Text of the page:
One way to careen seriously off course in life is to be ignorant of your heart’s greatest longing.
And here’s the sad truth: Many people go for years — even a lifetime — without ever pondering what that longing is.
The analogy that comes to mind is of a sailor setting out to cross the ocean. He wonders why his boat is dead in the water even though a brisk wind is blowing. In a fit of frustration he inspects his sails and discovers that they have been slit in numerous places. He hadn’t noticed that his means of transportation had been compromised before he had even left the shore. The only way he can make a successful passage is to repair his damaged sails — the source of his frustration and the reason for his confusion, fatigue, and panic.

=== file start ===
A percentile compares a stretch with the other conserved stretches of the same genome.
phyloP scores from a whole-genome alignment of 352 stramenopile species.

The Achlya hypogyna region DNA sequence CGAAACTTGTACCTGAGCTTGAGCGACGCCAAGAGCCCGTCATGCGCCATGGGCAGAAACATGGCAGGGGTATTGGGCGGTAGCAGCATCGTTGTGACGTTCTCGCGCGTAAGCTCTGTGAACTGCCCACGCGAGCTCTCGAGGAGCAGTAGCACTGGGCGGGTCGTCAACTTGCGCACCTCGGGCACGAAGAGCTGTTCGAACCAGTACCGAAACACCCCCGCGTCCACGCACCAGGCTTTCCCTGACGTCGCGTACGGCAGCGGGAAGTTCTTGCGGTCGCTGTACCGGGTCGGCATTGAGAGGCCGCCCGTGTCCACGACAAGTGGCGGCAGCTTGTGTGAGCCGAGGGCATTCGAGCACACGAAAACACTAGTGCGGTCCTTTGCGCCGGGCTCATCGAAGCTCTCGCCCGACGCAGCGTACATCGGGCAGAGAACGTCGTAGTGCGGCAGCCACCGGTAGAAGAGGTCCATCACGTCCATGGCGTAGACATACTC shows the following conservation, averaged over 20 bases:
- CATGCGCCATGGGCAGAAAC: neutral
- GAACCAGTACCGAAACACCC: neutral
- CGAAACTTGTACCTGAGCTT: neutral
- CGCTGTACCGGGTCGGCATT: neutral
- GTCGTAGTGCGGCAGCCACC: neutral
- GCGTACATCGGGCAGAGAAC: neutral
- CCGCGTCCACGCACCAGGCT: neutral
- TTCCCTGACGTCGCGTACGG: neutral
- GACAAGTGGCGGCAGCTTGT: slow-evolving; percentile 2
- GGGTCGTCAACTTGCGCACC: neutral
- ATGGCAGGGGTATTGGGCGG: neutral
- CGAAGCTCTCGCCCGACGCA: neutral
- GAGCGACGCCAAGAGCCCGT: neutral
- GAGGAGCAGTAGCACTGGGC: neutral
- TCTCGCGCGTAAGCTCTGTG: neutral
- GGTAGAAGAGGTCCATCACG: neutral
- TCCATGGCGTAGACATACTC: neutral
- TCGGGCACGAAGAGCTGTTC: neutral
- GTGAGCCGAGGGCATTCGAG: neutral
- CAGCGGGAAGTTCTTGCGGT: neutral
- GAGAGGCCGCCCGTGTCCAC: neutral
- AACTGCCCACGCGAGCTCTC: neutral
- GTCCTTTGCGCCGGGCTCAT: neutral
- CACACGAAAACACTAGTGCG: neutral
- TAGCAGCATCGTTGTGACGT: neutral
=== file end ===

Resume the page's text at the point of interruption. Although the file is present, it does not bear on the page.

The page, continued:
The New Testament writers mention the heart 148 times, but the emphasis isn’t on physical funtioning; it’s on the heart as the seat of our emotions and the center of our relationship with God, others, and ourselves.
As we celebrate the Lord’s Supper this Sunday, we’ll focus on what Jesus meant when he said, “Let not your hearts be troubled” (John 14:1).
This exhortation has inexhaustible depth and power when we understand its meaning and apply its wisdom to our lives. As we reflect together on this profound chapter, we’ll be awakened to the greatest longing of our hearts.
Once we grasp what this longing is, where it comes from, and how it can be satisfied, we’ll set our sails in the most effective way possible. Then we’ll be able to catch the winds of God and be propelled on the most exciting (but never safe or easy!) voyage we’ll ever take.
Blessings and love to you!